Stated in another way, Pope Francis wrote in Misericordiae Vultus, with which he opened this Year of Mercy: “If God limited himself to only justice, He would cease to be God, and would instead be like human beings who ask merely that the law be respected. But mere justice is not enough. Experience shows that an appeal to justice alone will result in its destruction. This is why God goes beyond justice with His mercy and forgiveness. Yet this does not mean that justice should be devalued or rendered superfluous. On the contrary: anyone who makes a mistake must pay the price. However, this is just the beginning of conversion, not its end, because one begins to feel the tenderness and mercy of God. God does not deny justice. He rather envelopes it and surpasses it with an even greater event in which we experience love as the foundation of true justice.… God’s justice is His mercy given to everyone as a grace that flows from the death and resurrection of Jesus Christ” (Misericordiae Vultus, No. 21). He ends this section of the bull by saying — and it is important to ponder — that: “Thus the Cross of Christ is God’s judgment on all of us and on the whole world, because through it He offers us the certitude of love and new life.”

Or as we hear in the first preface on the Passion of the Lord (from the Roman Missal): “For through the saving Passion of your Son the whole world has received a heart to confess the infinite power of our majesty, since by the wondrous power of the Cross your judgment on the world is now revealed and the authority of Christ crucified.”

Not Innocent Bystanders

You and I are not innocent bystanders in that supreme act of mercy by our God, as if He were simply our proxy. No, Cardinal Walter Kasper writes to this point in his book Mercy: The Essence of the Gospel and the Key to Christian Life: “Substitutionary atonement is, of course, not an act of replacement, in which God in Jesus Christ effects our salvation without our involvement. God reconciles us with himself to such an extent that He reestablishes the covenantal relationship” (p. 75). The cardinal, moreover, quotes Augustine, who says very clearly: “The one who created us without us does not want to redeem us without us. The act of redemption enables us to say ‘yes’ anew in faith or to withhold our assent. As much as the act of redemption is exclusively Christological, it is at the same time inclusive and it involves us.”

Jesus thus includes us in His self-sacrifice on the Cross, and by such action He liberates us for a new life and makes each of us a new creation. It is the victory of mercy, pure and simple, His restorative power. With reference to the self-sacrifice of Jesus on the Cross, St. John Paul II taught: “Believing in the crucified Son means ‘seeing the Father,’ means believing that love is present in the world and that this love is more powerful than any kind of evil in which individuals, humanity, or the world are involved. Believing in this love means believing in mercy. For mercy is an indispensable dimension of love; it is as it were love’s second name and, at the same time, the specific manner in which love is revealed and effected vis-à-vis the reality of the evil that is in the world” (Dives in Misericordia, No. 7).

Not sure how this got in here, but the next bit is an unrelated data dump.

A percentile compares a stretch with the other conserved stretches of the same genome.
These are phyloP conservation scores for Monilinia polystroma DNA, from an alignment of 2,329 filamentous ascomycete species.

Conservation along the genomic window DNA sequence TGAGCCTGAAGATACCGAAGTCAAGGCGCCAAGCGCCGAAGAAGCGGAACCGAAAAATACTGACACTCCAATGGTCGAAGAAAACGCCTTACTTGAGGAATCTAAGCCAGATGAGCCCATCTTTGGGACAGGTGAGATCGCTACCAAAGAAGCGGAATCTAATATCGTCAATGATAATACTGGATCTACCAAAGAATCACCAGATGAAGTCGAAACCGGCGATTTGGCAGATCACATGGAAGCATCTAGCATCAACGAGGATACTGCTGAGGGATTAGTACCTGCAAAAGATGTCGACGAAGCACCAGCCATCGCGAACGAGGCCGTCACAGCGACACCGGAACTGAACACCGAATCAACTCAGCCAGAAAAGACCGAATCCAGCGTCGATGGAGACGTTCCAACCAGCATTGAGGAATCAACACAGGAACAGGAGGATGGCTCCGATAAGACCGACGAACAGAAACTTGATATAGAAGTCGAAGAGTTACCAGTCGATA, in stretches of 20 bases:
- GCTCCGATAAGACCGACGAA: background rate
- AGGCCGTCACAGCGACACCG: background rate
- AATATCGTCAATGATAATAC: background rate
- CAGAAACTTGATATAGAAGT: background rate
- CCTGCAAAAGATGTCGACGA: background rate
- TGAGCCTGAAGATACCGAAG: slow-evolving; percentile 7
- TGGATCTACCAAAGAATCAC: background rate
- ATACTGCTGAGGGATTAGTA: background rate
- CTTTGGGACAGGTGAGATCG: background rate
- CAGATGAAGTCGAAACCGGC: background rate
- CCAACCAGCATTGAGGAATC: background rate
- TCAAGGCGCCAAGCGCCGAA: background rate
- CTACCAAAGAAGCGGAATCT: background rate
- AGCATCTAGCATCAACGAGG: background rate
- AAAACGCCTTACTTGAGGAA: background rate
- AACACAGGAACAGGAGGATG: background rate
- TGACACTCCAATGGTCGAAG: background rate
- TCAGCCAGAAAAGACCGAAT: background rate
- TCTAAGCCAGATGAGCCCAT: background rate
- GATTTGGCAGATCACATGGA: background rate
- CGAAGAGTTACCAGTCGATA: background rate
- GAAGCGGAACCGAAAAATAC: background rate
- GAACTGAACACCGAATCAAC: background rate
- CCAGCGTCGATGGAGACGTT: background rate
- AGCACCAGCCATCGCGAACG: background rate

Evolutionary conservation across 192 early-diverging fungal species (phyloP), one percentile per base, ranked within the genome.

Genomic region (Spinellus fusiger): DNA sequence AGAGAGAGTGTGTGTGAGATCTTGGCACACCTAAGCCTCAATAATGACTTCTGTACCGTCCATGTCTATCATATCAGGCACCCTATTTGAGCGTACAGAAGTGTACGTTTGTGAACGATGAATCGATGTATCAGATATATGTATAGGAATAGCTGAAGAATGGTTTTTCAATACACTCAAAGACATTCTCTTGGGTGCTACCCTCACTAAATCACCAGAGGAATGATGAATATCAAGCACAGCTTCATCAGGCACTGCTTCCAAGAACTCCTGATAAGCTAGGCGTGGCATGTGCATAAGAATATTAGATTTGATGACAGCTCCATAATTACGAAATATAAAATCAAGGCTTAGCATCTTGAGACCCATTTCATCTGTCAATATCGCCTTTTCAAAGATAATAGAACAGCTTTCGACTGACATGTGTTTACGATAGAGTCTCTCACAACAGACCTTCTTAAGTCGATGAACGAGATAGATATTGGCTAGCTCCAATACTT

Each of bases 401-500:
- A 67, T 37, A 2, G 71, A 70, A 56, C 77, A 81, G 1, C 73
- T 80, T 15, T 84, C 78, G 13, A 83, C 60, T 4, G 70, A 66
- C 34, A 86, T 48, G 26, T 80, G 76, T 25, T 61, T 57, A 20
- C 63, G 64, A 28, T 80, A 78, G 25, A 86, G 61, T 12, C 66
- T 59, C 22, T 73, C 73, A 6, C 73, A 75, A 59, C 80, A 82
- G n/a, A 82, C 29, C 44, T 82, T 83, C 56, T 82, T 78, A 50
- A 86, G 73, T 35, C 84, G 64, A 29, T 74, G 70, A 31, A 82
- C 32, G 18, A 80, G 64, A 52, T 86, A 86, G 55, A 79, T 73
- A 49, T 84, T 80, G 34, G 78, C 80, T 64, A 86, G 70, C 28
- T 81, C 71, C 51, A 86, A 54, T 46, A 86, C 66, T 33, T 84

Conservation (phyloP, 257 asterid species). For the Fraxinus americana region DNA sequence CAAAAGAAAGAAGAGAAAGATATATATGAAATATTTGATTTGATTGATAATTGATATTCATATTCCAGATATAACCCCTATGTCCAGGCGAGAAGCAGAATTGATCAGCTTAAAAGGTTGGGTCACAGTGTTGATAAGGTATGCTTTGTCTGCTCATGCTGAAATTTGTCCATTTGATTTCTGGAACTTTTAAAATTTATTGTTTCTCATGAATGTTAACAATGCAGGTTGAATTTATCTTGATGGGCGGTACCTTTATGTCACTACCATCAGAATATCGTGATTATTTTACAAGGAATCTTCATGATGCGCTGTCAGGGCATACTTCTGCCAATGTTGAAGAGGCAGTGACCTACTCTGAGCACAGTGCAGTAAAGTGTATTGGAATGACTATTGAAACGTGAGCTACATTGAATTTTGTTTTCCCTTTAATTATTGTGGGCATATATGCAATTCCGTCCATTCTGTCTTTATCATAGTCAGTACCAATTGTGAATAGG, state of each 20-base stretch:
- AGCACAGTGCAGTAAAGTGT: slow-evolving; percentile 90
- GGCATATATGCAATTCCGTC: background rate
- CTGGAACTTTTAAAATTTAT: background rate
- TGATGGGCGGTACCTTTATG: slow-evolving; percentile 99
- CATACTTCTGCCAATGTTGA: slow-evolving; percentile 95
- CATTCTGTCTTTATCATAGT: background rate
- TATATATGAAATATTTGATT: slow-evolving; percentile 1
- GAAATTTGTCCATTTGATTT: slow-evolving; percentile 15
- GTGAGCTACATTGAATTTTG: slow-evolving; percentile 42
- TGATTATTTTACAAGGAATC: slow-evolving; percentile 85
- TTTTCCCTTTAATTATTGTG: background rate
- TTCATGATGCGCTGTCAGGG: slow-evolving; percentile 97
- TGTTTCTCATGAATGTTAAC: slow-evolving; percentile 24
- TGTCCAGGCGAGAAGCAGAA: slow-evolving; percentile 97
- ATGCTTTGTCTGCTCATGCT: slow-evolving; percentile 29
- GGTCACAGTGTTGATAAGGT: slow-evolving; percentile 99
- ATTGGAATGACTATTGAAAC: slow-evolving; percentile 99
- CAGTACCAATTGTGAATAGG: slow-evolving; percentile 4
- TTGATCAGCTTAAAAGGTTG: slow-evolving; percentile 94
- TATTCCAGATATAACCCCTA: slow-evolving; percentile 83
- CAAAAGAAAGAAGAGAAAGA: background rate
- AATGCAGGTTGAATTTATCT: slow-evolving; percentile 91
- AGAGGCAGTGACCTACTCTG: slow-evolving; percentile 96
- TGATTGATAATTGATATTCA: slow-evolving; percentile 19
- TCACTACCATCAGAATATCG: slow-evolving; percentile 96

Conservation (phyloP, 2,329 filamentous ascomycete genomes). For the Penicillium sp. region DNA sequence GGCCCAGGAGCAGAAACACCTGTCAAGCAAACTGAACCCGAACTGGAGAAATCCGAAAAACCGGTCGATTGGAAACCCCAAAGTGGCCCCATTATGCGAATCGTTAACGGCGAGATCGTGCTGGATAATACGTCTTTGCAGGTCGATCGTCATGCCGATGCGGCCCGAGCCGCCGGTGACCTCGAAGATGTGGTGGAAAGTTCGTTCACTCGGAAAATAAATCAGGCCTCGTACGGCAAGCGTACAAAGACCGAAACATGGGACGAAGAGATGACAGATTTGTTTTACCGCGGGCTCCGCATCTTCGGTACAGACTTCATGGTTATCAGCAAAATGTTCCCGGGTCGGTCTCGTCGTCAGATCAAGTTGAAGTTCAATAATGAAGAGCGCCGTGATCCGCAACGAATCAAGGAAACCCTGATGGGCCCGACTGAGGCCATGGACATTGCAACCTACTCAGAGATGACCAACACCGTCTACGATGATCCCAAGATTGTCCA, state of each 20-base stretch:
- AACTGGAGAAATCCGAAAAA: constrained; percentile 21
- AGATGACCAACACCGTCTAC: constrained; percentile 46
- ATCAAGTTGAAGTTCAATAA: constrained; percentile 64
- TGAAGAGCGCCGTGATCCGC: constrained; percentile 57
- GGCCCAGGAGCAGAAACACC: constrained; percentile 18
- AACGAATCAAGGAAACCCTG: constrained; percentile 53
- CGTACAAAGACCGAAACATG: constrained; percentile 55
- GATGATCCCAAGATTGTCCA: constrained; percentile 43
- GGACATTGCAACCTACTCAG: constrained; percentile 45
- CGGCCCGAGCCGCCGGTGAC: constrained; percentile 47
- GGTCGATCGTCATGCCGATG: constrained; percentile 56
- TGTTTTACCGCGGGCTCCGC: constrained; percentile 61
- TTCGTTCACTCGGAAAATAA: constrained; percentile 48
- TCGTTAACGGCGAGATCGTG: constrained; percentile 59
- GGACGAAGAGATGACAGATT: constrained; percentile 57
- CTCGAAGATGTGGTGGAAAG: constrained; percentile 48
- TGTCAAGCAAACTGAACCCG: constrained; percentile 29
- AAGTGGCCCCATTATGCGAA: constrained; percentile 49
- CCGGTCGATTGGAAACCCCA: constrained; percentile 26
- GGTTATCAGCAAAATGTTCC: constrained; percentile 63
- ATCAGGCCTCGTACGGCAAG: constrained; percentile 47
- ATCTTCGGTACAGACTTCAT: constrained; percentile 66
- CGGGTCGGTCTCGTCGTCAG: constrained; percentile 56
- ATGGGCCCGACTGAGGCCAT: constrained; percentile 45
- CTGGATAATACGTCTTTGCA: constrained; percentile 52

The Cross is the ultimate sign of mercy, the mercy for each and every one of us revealed on the Cross by His victory over sin and death by which our salvation was won. We must never be afraid to look at the Cross, to ponder its meaning ever anew, to wear a Cross, publicly to show ashes in the sign of the Cross, to have a Cross in our offices or on our desk. Embrace the Cross. Kiss the Cross on Good Friday. It is where mercy took on a human face, a face of perduring love. It was our salvation from ourselves and for God. We must focus, as well, on the pierced heart of Jesus, the merciful heart of Jesus, from whence came blood and water. We must focus on the face of innocent suffering. It has many faces. We must finally focus on the face of the Father, rich in mercy.

How can we, moreover, not forget that refrain from the Stations of the Cross, that spiritual walk with Jesus in the presence of His mother, that wonderful Lenten tradition in our Church: “We adore thee O Christ and we bless thee because by thy holy Cross, thou has redeemed the world.” And how can we not forget the theology of the Cross found in that ancient hymn of St. Paul to the Philippians, speaking of Jesus, who “emptied himself, taking the form of a slave, coming in human likeness; and found human in appearance, he humbled himself, becoming obedient to death, even death on a cross” (Phil 2:7-8). And the story does not end there, for Paul continues, “Because of this, God greatly exalted him.” Or as he would write later to the Corinthians: “Death has been swallowed up in victory. / Where, O death, is your victory? / Where, O death, is your sting?” (1 Cor 15:54-55).

Thus, on the Cross, God’s mercy and, with it, life, our life, has ultimately been victorious. “God, who is rich in mercy, because of the great love he had for us, even when we were dead in our transgressions, brought us to life with Christ (by grace you have been saved), raised us up with him, and seated us with him in the heavens in Christ Jesus, that in the ages to come he might show the immeasurable riches of his grace in his kindness to us in Christ Jesus” (Eph 2:4-7). Mercy is thus the sum of the Good News, of the entire Gospel itself. For by His wounds we are healed (see Is 53:5; 1 Pt 2:24).

I conclude with the compelling words of Cardinal Kasper, who writes in his book on mercy: “To believe in the crucified Son is to believe that love is present in the world and that it is more powerful than hate and violence, more powerful than all the evil in which human beings are entangled. ‘Believing in this love means believing in mercy’” (p. 82). And the Cross is the ultimate sign of mercy.

MSGR. PETER J. VAGHI is pastor of the Church of the Little Flower in Bethesda, Maryland, and a priest of the Archdiocese of Washington.